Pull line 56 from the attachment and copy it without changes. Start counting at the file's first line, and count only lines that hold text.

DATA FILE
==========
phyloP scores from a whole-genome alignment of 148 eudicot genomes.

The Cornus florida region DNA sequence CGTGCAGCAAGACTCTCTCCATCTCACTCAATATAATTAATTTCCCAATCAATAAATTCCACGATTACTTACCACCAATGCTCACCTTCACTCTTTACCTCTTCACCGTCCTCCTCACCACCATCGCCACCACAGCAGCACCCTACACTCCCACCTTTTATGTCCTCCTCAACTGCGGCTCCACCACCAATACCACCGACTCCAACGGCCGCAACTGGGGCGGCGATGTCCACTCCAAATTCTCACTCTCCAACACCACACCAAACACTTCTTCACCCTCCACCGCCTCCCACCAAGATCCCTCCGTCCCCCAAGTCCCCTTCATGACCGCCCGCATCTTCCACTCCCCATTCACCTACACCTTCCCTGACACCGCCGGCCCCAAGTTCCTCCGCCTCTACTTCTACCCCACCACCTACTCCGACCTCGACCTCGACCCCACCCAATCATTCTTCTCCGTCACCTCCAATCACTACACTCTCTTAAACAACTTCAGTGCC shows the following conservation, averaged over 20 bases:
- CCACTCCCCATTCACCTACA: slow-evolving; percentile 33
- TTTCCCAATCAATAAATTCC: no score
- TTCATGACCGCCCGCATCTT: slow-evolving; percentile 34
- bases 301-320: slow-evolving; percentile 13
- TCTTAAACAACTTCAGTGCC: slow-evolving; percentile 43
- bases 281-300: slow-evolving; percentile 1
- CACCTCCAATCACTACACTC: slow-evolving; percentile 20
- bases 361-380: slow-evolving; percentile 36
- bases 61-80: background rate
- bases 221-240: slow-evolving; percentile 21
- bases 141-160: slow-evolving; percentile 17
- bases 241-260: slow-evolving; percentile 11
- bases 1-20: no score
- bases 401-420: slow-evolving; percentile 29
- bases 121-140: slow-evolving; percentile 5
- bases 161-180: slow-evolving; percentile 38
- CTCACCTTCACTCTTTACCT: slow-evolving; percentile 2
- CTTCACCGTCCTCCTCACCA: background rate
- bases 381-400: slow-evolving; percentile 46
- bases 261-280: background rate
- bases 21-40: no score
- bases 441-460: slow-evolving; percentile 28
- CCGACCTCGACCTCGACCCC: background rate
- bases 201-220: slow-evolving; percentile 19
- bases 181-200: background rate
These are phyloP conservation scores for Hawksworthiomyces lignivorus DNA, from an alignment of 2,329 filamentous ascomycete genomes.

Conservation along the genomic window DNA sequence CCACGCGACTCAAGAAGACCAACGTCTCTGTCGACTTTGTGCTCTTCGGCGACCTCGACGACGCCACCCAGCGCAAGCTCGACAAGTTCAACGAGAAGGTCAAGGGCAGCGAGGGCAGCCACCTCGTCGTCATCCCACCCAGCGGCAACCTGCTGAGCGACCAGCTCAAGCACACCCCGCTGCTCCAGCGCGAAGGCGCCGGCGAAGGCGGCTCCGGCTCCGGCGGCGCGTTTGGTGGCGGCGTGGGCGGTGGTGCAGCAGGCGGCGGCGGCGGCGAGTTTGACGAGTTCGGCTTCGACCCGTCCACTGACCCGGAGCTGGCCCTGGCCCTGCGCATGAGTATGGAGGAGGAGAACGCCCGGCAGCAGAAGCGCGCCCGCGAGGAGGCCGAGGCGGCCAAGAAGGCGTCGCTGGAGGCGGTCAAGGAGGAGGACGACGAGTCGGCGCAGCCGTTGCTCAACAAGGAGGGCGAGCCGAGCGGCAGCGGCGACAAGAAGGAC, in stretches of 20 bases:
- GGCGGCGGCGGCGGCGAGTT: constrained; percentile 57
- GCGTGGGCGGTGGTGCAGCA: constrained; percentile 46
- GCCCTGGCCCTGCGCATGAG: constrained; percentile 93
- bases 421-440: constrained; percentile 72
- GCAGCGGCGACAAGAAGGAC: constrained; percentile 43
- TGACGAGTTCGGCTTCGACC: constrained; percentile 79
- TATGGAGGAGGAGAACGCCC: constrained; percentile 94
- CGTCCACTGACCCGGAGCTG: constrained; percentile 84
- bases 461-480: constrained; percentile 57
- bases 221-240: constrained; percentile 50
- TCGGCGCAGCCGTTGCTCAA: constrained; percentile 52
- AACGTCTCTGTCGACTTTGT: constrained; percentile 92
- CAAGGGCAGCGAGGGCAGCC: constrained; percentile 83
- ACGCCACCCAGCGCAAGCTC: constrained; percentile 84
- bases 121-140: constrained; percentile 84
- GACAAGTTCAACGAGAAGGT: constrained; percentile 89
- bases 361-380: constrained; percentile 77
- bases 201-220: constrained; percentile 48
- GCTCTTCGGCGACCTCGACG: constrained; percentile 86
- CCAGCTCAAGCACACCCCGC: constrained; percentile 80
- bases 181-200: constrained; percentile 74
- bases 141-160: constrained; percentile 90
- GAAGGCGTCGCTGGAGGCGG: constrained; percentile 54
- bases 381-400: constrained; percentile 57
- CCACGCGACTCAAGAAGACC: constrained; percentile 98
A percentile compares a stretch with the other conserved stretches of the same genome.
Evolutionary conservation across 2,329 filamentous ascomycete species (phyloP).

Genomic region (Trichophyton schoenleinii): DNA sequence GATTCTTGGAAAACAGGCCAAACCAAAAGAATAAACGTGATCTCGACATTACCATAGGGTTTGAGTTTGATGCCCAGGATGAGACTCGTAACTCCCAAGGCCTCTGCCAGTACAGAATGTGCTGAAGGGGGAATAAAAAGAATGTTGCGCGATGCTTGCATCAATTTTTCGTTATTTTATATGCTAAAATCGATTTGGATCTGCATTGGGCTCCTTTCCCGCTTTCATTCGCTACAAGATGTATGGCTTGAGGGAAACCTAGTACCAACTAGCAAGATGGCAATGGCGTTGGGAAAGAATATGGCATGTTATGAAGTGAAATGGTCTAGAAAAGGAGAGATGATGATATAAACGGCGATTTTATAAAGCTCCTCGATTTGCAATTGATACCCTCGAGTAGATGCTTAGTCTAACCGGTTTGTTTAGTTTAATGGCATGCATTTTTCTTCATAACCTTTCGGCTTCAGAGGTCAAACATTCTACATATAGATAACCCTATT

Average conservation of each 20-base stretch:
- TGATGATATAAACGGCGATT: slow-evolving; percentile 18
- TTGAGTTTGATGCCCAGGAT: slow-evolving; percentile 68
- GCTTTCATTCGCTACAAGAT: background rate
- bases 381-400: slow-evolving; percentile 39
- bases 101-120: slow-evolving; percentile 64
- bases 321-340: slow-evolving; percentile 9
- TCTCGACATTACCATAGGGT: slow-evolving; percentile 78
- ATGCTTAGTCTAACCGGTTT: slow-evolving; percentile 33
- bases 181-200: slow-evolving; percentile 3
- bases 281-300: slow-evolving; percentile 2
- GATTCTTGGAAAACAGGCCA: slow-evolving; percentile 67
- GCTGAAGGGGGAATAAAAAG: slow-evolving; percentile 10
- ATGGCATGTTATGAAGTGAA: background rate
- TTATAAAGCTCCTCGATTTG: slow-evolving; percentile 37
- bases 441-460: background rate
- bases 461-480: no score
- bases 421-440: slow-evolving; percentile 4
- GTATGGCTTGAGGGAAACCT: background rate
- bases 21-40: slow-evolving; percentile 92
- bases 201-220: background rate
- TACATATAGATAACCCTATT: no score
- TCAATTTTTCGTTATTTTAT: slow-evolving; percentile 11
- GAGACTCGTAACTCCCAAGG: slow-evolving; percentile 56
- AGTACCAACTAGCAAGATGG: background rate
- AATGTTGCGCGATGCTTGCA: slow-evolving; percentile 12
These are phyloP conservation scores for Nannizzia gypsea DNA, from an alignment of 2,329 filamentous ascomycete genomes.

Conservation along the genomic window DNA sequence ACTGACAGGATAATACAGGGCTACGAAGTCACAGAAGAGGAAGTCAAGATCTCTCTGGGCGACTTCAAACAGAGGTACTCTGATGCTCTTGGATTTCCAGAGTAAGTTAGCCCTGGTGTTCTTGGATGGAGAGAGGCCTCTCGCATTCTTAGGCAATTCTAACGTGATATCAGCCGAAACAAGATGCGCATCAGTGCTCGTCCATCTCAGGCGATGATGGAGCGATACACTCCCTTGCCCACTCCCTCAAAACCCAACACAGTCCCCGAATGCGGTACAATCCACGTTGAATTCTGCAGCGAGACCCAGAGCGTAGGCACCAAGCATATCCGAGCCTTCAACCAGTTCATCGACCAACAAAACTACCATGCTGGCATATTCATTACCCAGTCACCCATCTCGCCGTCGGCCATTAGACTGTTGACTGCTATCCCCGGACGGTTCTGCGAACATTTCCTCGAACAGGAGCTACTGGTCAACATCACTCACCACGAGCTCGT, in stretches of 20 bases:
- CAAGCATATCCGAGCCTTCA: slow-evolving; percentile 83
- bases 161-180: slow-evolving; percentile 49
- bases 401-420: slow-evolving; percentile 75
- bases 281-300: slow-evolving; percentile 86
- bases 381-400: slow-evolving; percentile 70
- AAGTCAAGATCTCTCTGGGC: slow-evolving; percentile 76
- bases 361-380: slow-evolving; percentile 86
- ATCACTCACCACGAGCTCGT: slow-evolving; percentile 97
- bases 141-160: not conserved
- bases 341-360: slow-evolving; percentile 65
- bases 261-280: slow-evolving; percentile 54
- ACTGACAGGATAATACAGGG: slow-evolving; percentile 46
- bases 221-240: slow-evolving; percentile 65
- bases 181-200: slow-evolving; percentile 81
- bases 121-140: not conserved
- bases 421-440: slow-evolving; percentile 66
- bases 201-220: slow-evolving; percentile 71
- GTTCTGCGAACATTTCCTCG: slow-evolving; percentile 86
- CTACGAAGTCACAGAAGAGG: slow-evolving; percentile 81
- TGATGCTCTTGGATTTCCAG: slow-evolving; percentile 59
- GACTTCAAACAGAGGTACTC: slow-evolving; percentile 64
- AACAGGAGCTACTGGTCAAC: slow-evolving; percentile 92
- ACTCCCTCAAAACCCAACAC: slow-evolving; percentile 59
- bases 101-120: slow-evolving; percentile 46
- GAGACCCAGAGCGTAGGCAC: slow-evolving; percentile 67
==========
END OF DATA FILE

Evolutionary conservation across 2,329 filamentous ascomycete species (phyloP).